Cheap and Easy Holiday Entertaining
What do you do if people want to hang out at your house this holiday season but you’ve blown what little cash you have on new booties? No need to panic. When people come over, they love to bring a bottle of something—in fact—they will insist. Let them. All you have to do then is provide the munchies. Here are the least expensive cocktail accoutrement I’ve ever invented or come across. All of the food below will cost you less than $20, and make you feel hostess-y, possibly downright festive.
Hummus: Open two cans of garbanzo beans (or chick peas). Drain, reserving some of the juice, and pour beans into a food processor. Add a few splashes of olive oil (about two tablespoons), the juice of half a lemon, some ground sea salt, some ground pepper, and a healthy heaping tablespoon of jarred garlic. Add tahini if you have it. Whirl. Add reserved juice if necessary. Voila. Garlic hummus for less than half the cost of store-made hummus.
White bean dip: Open two cans of cannellini beans, drain and rinse, and reserve juice. Spray a flat baking sheet with cooking oil, then spread the beans out in a single layer on the cookie sheet. Sprinkle granulated garlic, ground sea salt, and as much crushed red pepper as you like. Bake at 350 for about half an hour, tossing halfway through baking time. When the beans are toasted to a golden brown, place in food processor (and yep, you just need to rinse out the leftover hummus before you whip this one up) with about two tablespoons of olive oil, the juice of half a lemon, and about two tablespoons of the reserved drained juice. Whip it. Whip it good. This will cost you about $3, and yet Tria serves about one-eighth of the amount you’re going to have for $4.50.
Note: The dish seems similar to the hummus, but this white bean dip has a much looser consistency—more like mayonnaise to the hummus’s almost peanut butter-like texture—and it is far better served warm. The hummus should be served cold or room temp. If you have some jarred roasted red peppers, chop them up and add them to either one of these.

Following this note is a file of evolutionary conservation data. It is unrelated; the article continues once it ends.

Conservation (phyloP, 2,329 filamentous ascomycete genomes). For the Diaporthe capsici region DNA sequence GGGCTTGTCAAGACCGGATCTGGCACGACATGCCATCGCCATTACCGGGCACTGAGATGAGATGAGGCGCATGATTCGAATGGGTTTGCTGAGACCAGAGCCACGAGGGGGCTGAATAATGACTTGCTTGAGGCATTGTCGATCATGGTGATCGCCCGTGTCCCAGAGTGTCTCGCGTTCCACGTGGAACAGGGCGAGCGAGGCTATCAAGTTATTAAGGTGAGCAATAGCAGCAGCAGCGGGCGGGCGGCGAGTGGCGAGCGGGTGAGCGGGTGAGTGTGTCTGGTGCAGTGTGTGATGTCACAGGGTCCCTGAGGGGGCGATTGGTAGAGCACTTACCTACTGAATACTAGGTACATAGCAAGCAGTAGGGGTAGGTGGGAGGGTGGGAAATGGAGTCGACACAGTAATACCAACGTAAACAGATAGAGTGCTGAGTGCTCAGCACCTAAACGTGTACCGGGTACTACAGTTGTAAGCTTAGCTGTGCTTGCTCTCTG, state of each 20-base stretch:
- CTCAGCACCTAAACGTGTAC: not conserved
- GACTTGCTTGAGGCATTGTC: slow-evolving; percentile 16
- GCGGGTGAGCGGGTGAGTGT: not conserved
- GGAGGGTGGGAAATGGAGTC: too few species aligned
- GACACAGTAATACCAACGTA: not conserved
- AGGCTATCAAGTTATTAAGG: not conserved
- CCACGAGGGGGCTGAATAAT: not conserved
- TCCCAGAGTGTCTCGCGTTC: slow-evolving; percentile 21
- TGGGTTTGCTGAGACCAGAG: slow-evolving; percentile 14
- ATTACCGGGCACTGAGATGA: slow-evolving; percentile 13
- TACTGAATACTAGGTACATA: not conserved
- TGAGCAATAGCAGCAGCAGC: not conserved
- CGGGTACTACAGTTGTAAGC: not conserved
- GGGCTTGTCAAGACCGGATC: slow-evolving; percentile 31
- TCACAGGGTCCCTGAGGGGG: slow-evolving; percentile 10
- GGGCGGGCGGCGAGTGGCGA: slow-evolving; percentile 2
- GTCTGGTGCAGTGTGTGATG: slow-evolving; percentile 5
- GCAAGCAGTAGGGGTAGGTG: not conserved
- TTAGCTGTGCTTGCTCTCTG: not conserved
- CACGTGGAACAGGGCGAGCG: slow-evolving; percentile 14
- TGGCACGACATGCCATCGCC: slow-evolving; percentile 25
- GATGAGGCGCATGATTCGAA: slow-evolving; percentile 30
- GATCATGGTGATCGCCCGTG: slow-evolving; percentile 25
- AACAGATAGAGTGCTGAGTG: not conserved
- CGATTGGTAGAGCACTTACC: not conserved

Olive and feta tapenade: Open one can of cheap basic black olives (often on sale for $1), drain by letting juice pour through your fingers (bear with me). Open one jar of traditional green olives with pimento (also often on sale for $1) and drain in the same manner. Dump both olives into a small bowl, allowing any olive juice remnants in each can to also go into bowl (that’s why we didn’t drain in a colander!). Using your hands (most fun) or a butter cutter (just fun to say) or whatever, rough chop the olives. Open a four-ounce package of feta cheese and crumble into bowl. Pour about one-quarter cup of olive oil into bowl, and sprinkle all with about one-half teaspoon of oregano and crushed black pepper to taste. Toss. This one is all about presentation: Pour all of this onto your prettiest plate that has some kind of lip or is fairly concave. The idea here is that the olives, feta and oil should cover the surface of a plate, making it an easy place to dip pieces of your $1 baguette, which you’ve cut into one-inch rounds.
Popcorn: Make popcorn in leftover bacon fat and sprinkle with parmesan cheese or chili powder. Go ahead; you know you want to.
Beet dip (trust me): Open two cans of beets, sliced or cubed. Drain, then put in food processor with one tablespoon of horseradish and a half teaspoon of coriander and half teaspoon of cumin. Pulse once or twice. We want the consistency to be rougher than the hummus and white bean dip, and beets have so much more water they need hardly any food-processing. I’m kinda jealous of this dip as it is both pretty and fat-free—a goal I have yet to achieve.
Which makes me think: If you’re going to save all of this money and calories, maybe you could go to Di Bruno Brothers and pick up some tarentaise cheese and Marcona almonds.
Even though the guests are bringing booze, now is the time to make a festive punch out of the NJ-fruit-based wine you accidentally bought while traipsing around tasting at the NJ Wine Festival last summer. Any flavor of fruit-blend wines works fine with a bottle of cranberry juice and a cup or two of vodka or dark rum. Extra Martha Stewart points if you have cranberries in your freezer that you can throw in just before serving. This also gives you the chance to use that punch bowl you got as a wedding gift or bought at someone else’s “we’re divorcing” yard sale.
Since we’re going retro with all of these canned items, I suggest you also keep a 99-cent graham pie crust and a 99-cent box of lemon-pudding pie filling in the cabinet, and a 99-cent container of Cool Whip in the freezer. If you have any warning at all that company is coming you can whip up an old-school lemon pie, pop it in the fridge for later, and not even have to don an apron.